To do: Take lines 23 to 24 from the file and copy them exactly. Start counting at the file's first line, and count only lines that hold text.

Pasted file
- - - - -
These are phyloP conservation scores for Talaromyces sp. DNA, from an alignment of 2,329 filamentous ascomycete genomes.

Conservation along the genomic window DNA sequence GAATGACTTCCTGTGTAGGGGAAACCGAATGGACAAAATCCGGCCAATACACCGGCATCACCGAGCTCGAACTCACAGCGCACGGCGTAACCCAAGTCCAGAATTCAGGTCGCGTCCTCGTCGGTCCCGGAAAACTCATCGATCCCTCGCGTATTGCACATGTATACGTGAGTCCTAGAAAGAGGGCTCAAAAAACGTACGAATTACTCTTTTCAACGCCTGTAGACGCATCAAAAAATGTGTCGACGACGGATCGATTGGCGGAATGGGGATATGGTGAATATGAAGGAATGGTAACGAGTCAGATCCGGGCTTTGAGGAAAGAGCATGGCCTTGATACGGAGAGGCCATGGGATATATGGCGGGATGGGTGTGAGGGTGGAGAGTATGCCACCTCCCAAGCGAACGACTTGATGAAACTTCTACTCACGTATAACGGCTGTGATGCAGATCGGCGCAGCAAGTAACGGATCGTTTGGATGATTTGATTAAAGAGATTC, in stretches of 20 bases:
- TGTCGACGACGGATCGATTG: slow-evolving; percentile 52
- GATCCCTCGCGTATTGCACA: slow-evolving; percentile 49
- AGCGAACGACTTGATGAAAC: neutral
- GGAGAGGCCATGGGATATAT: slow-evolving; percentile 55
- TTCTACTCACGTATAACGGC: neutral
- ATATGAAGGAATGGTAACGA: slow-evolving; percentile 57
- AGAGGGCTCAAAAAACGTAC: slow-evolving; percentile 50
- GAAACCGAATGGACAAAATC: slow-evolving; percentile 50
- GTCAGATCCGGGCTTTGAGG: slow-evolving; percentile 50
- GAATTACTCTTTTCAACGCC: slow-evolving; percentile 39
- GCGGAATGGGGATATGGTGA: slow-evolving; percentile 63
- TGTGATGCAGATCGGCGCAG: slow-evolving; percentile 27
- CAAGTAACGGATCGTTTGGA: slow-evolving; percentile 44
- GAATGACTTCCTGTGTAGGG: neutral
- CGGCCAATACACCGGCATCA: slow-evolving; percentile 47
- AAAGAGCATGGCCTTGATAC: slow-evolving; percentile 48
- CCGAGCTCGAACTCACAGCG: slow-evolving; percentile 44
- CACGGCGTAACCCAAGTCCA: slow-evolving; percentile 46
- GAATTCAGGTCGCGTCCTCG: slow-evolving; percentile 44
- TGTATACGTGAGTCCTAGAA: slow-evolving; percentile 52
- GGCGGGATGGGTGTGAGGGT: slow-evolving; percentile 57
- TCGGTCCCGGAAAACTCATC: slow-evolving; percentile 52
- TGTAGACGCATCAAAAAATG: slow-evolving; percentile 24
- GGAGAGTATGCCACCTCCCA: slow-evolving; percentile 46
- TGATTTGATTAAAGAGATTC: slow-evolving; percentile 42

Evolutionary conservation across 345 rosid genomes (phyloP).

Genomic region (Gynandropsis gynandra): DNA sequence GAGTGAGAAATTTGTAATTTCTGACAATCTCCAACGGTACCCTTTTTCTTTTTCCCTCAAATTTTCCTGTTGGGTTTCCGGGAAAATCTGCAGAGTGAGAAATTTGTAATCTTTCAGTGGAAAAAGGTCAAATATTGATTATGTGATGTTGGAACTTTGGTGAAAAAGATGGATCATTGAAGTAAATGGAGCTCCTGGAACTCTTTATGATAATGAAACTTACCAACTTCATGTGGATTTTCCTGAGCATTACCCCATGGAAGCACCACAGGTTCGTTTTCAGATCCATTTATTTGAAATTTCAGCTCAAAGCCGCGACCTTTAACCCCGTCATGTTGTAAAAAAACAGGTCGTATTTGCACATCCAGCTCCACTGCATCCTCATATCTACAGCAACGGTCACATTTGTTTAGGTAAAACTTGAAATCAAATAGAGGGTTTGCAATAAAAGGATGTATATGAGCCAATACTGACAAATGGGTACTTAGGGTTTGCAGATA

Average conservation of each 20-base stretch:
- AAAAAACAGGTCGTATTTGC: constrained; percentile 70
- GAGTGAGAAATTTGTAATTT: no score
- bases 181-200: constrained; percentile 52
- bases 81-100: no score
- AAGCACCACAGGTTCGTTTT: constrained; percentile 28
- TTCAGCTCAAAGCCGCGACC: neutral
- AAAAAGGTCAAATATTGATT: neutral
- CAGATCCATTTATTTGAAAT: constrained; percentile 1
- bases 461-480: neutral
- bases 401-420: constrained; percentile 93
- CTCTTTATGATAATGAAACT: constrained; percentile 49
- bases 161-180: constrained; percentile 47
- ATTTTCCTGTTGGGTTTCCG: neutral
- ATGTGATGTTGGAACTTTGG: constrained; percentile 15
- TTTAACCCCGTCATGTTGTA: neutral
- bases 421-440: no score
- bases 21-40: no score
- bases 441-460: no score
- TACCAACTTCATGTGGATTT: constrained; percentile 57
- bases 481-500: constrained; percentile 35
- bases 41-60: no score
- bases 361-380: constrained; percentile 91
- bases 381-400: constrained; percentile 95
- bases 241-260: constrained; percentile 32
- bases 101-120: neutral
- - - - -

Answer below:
- GGCGGGATGGGTGTGAGGGT: slow-evolving; percentile 57
- TCGGTCCCGGAAAACTCATC: slow-evolving; percentile 52